In buildings such as Lambeth C3i, the 24-hour call centre, this means that kitchens run through the night, feeding both the night shift workers on the switchboards and the policemen on nearby duty. Senior catering manager in Lambeth, Rose Powderley, talks of officers popping in during the early hours, hungry after policing the 2am clubs as they empty.
Downstairs is Central Command and Control, the new multimillion-pound nerve centre of London policing, bigger and more sophisticated than any in Europe, from which the Notting Hill Carnival was recently kept under meticulous surveillance.
The cells beneath were once one of the largest holding areas for detainees and persons awaiting trial in London. Now they go largely unused. Those detained at Her Majesty's pleasure have a right to be fed, and MPSCS has a budget to ensure this happens.
Depending on the kitchen at the site, these meals can be either reheated frozen options or the same menu choice as the officers. Do detained people tend to be fussy? "No," says Peter Peirce, director of catering services at MPS. "But we have had supergrasses held in the cells before for long periods of time. Because they've been helping us out, we've had to dash out and get a fillet steak or what-have-you."
Hygiene, explains Powderley, is incredibly strict in MPS kitchens. Staff have to renew their health and safety certificates every two years, which, for chefs, is a full BSc level 6 diploma. The worst thing imaginable, she suggests, would be scores of officers falling sick before a major operation.
At New Scotland Yard, the administrative headquarters of the MPS on London's Victoria Embankment, hygiene is equally important. Not only because of the administrative muscle in the building, but because over the years it has played host to senior Government figures and members of the Royal Family in its various banqueting rooms, with food cooked by MPSCS chefs.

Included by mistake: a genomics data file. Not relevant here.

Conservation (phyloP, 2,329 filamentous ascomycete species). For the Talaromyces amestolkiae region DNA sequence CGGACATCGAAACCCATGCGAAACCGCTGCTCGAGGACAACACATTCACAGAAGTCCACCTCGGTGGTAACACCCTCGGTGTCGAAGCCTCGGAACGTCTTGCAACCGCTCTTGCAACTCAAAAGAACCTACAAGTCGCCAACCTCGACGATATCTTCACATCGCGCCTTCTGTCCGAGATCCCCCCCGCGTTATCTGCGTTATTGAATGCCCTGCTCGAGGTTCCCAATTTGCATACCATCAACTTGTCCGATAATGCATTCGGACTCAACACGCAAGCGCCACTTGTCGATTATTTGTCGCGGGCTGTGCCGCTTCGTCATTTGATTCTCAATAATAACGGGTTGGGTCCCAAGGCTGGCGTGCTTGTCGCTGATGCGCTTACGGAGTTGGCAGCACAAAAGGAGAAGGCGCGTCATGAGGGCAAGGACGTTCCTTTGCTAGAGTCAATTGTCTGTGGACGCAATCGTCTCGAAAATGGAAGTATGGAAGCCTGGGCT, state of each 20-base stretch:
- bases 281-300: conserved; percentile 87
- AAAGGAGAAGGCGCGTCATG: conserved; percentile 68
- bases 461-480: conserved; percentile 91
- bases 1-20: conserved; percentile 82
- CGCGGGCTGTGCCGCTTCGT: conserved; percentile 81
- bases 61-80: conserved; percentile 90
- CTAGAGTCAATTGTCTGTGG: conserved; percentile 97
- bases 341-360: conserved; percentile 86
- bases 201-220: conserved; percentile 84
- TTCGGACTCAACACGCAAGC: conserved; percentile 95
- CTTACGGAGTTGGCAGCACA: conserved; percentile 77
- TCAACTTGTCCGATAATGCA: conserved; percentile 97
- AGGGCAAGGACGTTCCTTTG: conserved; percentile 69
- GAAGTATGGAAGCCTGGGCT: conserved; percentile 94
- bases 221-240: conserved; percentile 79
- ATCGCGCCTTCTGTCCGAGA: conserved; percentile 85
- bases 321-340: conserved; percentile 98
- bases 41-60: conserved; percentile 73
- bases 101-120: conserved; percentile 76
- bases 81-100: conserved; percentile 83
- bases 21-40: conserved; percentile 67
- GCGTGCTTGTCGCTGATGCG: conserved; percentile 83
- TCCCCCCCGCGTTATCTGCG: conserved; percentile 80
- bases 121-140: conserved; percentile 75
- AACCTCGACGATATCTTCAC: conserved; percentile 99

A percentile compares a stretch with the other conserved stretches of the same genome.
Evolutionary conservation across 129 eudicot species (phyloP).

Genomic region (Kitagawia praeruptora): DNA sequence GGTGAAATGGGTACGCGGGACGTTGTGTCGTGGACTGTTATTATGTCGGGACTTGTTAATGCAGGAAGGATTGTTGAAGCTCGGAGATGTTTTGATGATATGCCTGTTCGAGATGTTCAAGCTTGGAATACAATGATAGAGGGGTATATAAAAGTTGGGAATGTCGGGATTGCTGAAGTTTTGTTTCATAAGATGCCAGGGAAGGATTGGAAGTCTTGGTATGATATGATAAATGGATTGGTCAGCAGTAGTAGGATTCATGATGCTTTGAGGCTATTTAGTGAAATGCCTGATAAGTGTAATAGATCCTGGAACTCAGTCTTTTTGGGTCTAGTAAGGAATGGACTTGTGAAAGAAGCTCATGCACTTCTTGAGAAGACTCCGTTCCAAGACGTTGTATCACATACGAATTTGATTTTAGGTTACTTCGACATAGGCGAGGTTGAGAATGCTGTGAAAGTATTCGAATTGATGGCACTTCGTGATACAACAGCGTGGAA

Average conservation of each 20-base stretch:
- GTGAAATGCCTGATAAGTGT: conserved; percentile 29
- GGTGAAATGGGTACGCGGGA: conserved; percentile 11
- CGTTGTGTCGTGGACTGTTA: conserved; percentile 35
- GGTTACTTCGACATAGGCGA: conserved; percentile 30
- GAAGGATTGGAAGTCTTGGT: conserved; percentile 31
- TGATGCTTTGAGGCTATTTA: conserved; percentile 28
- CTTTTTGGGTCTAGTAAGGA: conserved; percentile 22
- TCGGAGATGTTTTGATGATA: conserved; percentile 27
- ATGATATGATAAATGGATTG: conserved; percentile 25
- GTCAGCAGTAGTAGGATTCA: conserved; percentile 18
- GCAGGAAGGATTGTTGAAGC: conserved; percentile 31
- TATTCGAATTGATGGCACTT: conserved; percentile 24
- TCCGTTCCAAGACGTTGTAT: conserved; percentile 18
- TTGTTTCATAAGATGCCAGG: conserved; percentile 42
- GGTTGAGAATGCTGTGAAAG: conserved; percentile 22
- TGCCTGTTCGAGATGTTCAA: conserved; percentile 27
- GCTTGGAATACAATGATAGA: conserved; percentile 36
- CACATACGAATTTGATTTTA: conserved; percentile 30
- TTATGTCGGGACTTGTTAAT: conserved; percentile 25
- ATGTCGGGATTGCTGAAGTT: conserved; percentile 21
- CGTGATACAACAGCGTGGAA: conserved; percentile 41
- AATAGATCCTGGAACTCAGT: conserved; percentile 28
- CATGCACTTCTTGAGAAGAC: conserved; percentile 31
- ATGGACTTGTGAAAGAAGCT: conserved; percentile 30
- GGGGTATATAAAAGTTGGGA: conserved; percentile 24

The origin of the division was apparently in the 1968 Grosvenor Riots in London, when thousands of anti-Vietnam war protestors rallied outside the American Embassy in Grosvenor Square, but were successfully kept at bay by the MPS. When the home secretary came to commend the officers, he asked them how they were. "Tired and very hungry" was the response.
Over the years operational feeding has become increasingly sophisticated, says McCarthy. Nowadays, schools or Territorial Army halls are occupied, a marquee is often erected and portable toilets and mobile kitchens are brought in, with all food cooked fresh on site.
Before the Tour de France started in London in July, Operational Feeding had to provide 800 breakfasts at 4am to officers in Blackheath TA hall, a job that required 20 staff. At this year's Notting Hill Carnival, concerned by the heat, McCarthy had water pipes installed at strategic points behind police lines to ensure that officers didn't dehydrate. Worried that this system might prove faulty, he also ordered 3,000 bottles of water.
Buildings such as Buckingham Gate and Kerry Way, near Wembley, have huge mess halls inside them, able to seat 600 officers at once, served by 12 staff, to avoid the cost of erecting a temporary site if operations are near by.